(Photo: Geoff Hutchison/CC BY-ND 2.0)

In 50 years, when water has submerged Manhattan, disease has been edited out of the human genome, and the world has become an Orwellian dystopia, you may think about this past year, remembering vaguely that it was around then that that awe-inspiring and slightly terrifying phrase first came across your computer screen: gene editing.

Scientists in China first reported successfully editing the human genome last year, using a system known as CRISPR that is frighteningly efficient and has set off ethical debates

Last week, a separate team in that country said they’ve edited human genes as well, setting the stage for further development in a field that may or may not portend a dark future for humanity.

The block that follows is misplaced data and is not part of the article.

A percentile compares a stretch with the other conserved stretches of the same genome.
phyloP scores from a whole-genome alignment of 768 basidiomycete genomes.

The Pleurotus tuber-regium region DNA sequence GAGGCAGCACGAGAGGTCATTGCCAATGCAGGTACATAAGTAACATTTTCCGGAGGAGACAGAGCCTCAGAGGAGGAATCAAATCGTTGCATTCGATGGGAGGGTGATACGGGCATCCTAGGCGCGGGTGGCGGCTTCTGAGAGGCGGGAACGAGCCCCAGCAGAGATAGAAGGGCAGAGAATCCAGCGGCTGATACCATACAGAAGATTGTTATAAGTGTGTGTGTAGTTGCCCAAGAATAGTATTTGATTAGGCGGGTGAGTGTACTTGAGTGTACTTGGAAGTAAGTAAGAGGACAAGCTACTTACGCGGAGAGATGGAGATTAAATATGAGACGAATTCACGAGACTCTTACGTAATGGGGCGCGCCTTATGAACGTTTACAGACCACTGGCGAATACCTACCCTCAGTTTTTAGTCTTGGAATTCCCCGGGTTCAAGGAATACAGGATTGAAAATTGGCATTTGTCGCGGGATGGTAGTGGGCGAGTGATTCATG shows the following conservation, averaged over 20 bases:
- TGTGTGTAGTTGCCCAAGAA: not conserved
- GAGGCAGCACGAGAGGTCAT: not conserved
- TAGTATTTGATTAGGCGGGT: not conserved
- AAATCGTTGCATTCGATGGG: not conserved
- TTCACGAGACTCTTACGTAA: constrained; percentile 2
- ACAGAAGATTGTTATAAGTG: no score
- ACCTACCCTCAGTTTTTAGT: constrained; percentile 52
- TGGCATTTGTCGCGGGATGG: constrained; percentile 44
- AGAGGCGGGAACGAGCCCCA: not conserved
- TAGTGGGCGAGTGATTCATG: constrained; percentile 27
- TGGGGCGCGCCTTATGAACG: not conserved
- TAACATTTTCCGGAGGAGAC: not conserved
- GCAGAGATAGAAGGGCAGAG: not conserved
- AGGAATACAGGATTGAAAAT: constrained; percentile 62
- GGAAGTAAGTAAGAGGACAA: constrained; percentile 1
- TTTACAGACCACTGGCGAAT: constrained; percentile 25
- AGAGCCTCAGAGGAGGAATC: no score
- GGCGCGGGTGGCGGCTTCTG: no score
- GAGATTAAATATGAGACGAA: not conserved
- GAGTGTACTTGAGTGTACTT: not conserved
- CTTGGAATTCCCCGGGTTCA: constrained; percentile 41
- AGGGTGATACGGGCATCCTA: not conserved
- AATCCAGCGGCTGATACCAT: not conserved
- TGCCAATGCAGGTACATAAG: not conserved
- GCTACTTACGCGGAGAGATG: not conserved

Some of the fears involve gene editing’s potential use in eugenics as well as a possible upending of human genetic inheritance, with massive unintended consequences. 

But! Maybe there’s nothing to see here for now: several experts told Nature that the Chinese research wasn’t quite the advancement they’d made it out to be. 

The research was conducted on nonviable embryos, and targeted a mutation occurring in some people that makes them more resistant to HIV. Could they introduce this mutation into embryos that didn’t have it? In some cases, they said, they could. 

But we already knew that, two scientists told Nature, adding that the research just highlighted how hard accurate gene editing actually is. 

In other words, perhaps it’s not time to panic just yet.